Hypergeometric functions are something of a “grand unified theory” of special functions. Many functions that come up in application are special cases of hypergeometric function, as shown in the diagram below. (Larger version here.)

special function relationships

I give a brief introduction to hypergeometric functions in these notes (4-page pdf).

Confluent hypergeometric functions

The confluent hypergeometric function corresponds to Hypergeometric 1F1 in the chart above [2]. In Mathematica it goes by Hypergeometric1F1 and in Python goes by scipy.special.hyp1f1.

This function is important in probability because you can use it to compute the CDFs for the normal and gamma distributions.

New expansions

Bujanda et al give series expansions of the confluent hypergeometric functions in terms of incomplete gamma functions. That may not sound like progress because the incomplete gamma functions are still special functions, but the confluent hypergeometric function is a function of three variables M(ab; z) whereas the incomplete gamma function γ(sz) is a function of two variables.

They also give expansions in terms of elementary functions which may be of more interest. The authors give the series expansion below.

M_n(a, b; z) = \frac{\Gamma(b)}{\Gamma(a)\,\Gamma(b-a)} \sum_{k=0}^{n-1} A_k(a, b)\, F_k(z)

The A functions are given recursively by

and

A_n(a, b) = \frac{2}{n} \left( (2a - b)A_{n-1}(a, b) + 2(n-b)A_{n-2}(a,b) \right) 

for n > 1.

The F functions are given by

F_n(z) = \frac{n!}{(-z)^{n+1}} \Big( e_n(z/2) - \exp(z) e_n(-z/2) \Big)

where

e_n(z) = \sum_{k=0}^n \frac{z^k}{k!}

The authors give approximation error bounds in [1]. In the plot below we show that n = 3 makes a good approximation for M(3, 4.1, z). The error converges to zero uniformly as n increases.

Related posts

[1] Blanca Bujanda, José L. López, and Pedro J. Pagola. Convergence expansions of the confluent hypergeometric functions in terms of elementary functions. Mathematics of computation. DOI https://doi.org/10.1090/mcom/3389

[2] “Confluent” is a slightly archaic name, predating a more systematic naming for hypergeometric functions. The name mFn means the hypergeometric function has m upper parameters and n lower parameters. The confluent hypergeometric function has one of each, so it corresponds to 1F1. For more details, see these notes.

Big data and privacy

patient survey

How does big data impact privacy? Which is a bigger risk to your privacy, being part of a little database or a big database?

Rows vs Columns

People commonly speak of big data in terms of volume—the “four v’s” of big data being volume, variety, velocity, and veracity—but what we’re concerned with here might better be called “area.” We’ll think of our data being in one big table. If there are repeated measures on an individual, think of them as more columns in a denormalized database table.

In what sense is the data big: is it wide or long? That is, if we think of the data as a table with rows for individuals and columns for different fields of information on individuals, are there a lot of rows or a lot of columns?

All else being equal, your privacy goes down as columns go up. The more information someone has about you, the more likely some of it may be used in combination to identify you.

How privacy varies with the number of rows is more complicated. Your privacy could go up or down with the number of rows.

The more individuals in a dataset, the more likely there are individuals like you in the dataset. From the standpoint of k-anonymity, this makes it harder to indentify you, but easier to reveal information about you.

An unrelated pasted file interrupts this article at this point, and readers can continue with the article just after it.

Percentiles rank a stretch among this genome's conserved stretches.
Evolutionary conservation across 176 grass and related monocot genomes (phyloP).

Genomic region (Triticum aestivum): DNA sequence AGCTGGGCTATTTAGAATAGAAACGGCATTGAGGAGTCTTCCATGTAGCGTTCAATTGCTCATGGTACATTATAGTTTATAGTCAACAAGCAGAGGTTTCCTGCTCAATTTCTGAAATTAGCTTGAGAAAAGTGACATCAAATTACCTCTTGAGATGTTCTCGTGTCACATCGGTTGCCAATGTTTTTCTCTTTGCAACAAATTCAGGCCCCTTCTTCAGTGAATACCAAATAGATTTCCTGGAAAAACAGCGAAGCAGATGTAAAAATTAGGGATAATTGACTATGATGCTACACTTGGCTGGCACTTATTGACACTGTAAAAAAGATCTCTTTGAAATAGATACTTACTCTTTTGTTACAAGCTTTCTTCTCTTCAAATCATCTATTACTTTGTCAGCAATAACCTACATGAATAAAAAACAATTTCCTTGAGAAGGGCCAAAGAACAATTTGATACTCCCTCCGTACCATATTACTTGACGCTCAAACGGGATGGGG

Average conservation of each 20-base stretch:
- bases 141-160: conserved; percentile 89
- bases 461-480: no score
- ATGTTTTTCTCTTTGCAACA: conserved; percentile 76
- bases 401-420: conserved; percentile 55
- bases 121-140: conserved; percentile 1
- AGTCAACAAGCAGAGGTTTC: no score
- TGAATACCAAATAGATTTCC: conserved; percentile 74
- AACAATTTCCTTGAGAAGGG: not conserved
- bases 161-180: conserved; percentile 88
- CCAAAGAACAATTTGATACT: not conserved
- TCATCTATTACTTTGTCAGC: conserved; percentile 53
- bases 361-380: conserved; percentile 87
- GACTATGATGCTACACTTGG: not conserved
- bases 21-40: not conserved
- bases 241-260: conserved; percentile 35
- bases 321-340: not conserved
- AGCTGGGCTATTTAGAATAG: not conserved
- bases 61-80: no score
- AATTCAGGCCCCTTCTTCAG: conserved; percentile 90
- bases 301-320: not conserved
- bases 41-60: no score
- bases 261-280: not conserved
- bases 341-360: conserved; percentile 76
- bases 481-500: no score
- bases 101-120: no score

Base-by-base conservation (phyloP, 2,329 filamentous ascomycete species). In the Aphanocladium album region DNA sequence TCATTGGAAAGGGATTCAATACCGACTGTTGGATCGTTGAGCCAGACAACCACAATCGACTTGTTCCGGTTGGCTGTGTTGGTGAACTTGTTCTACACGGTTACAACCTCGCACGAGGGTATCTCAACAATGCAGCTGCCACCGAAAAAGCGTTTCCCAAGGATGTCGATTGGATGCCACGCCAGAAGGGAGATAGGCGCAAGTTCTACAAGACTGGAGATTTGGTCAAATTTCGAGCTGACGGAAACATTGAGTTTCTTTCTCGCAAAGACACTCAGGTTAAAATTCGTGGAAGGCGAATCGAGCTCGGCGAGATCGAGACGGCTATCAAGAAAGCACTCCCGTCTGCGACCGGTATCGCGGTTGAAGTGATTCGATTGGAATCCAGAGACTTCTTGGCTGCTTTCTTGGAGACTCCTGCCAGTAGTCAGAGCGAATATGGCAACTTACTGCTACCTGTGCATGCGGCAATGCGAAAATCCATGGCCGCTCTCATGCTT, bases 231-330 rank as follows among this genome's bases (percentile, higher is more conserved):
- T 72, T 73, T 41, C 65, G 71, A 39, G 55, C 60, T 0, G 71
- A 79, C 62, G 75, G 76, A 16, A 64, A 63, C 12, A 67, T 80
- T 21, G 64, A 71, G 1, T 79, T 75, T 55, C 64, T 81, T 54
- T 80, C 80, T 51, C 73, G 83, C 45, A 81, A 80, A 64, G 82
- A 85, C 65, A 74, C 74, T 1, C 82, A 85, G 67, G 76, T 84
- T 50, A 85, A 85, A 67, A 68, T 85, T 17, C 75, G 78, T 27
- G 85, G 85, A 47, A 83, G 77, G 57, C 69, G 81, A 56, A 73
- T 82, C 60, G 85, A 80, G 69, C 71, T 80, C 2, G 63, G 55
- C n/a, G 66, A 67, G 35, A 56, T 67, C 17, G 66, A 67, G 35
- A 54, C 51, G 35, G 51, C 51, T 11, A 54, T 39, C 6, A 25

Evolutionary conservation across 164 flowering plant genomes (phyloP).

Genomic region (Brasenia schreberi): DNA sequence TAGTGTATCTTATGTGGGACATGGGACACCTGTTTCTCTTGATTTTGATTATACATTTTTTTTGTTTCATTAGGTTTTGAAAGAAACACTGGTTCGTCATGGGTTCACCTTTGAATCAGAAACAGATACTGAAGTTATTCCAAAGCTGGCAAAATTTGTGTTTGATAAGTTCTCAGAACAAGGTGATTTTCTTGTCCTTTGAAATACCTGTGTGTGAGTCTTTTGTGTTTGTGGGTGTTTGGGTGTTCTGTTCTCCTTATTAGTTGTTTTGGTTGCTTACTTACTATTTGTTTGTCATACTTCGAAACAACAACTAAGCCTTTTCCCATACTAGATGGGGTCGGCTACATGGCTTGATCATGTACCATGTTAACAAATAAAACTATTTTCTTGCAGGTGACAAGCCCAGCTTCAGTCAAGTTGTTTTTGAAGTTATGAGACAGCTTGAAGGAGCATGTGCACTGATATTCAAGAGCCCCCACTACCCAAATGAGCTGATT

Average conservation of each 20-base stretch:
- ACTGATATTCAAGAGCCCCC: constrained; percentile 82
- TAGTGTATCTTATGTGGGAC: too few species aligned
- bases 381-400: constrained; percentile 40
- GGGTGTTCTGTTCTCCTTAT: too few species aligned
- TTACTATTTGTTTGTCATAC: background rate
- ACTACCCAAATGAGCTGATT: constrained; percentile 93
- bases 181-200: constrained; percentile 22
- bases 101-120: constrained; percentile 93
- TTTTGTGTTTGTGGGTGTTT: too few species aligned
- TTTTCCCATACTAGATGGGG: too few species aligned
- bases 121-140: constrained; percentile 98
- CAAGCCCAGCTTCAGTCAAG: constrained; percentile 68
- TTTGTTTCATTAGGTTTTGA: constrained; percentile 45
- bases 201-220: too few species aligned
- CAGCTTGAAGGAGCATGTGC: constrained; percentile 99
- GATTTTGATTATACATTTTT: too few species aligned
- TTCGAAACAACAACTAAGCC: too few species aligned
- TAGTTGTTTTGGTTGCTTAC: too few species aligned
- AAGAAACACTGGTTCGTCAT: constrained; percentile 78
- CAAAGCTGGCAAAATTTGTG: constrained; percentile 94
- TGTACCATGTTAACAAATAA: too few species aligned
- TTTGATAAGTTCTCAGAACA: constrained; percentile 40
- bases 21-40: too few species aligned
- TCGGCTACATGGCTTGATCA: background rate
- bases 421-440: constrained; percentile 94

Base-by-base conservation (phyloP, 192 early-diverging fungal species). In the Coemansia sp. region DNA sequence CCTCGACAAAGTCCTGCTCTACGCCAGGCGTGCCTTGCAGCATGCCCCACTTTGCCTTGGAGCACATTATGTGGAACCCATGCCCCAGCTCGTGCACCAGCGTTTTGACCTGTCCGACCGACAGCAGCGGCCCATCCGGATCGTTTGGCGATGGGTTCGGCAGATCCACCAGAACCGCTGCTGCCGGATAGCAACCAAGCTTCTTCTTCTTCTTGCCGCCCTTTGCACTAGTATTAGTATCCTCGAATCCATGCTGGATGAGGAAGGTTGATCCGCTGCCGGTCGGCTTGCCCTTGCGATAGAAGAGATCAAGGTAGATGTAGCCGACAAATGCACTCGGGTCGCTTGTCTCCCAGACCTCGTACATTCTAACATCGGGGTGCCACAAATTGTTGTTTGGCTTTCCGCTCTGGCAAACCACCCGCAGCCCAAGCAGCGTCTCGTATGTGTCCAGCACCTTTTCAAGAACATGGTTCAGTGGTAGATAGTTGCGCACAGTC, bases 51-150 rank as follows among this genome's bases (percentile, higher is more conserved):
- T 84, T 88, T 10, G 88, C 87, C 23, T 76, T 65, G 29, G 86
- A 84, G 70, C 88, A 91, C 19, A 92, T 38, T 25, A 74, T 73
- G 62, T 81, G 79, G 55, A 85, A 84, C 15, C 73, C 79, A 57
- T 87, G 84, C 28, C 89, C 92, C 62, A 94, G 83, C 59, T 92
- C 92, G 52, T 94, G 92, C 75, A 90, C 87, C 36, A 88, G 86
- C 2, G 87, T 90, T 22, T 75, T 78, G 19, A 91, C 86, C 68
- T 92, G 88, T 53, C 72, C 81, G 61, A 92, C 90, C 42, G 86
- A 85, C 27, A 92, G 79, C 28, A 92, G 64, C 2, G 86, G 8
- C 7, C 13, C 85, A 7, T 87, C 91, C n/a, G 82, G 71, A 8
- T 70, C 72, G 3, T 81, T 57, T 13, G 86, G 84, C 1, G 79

Group privacy

For example, suppose there are 50 people who have all the same quasi-identifiers as you do. Say you’re a Native American man in your 40’s and there are 49 others like you. Then someone who knows your demographics can’t be sure which record is yours; they’d have a 2% chance of guessing the right one. The presence of other people with similar demographics makes you harder to identify. On the other hand, their presence makes it more likely that someone could find out something you all have in common. If the data show that middle aged Native American men are highly susceptible to some disease, then the data imply that you are likely to be susceptible to that disease.

Because privacy measures aimed at protecting individuals don’t necessarily protect groups, some minority groups have been reluctant to participate in scientific studies. The Genetic Information Nondiscrimination Act of 2008 (GINA) makes some forms of genetic discrimination illegal, but it’s quite understandable that minority groups might still be reluctant to participate in studies.

Improving privacy with size

Your privacy can improve as a dataset gets bigger. If there are a lot of rows, the data curator can afford a substantial amount of randomization without compromising the value of the data. The noise in the data will not effect statistical conclusions from the data but will protect individual privacy.

With differential privacy, the data is held by a trusted curator. Noise is added not to the data itself but to the results of queries on the data. Noise is added in proportion to the sensitivity of a query. The sensitivity of a query often goes down with the size of the database, and so a differentially private query of a big dataset may only need to add a negligible amount of noise to maintain privacy.

If the dataset is very large, it may be possible to randomize the data itself before it enters the database using randomized response or local differential privacy. With these approaches, there’s no need for a trusted data curator. This wouldn’t be possible with a small dataset because the noise would be too large relative to the size of the data.

Related posts

What is proof-of-work?

The idea of proof of work (PoW) was first explained in a paper Cynthia Dwork and Moni Naor [1], though the term “proof of work” came later [2]. It was first proposed as a way to deter spam, but it’s better known these days through its association with cryptocurrency.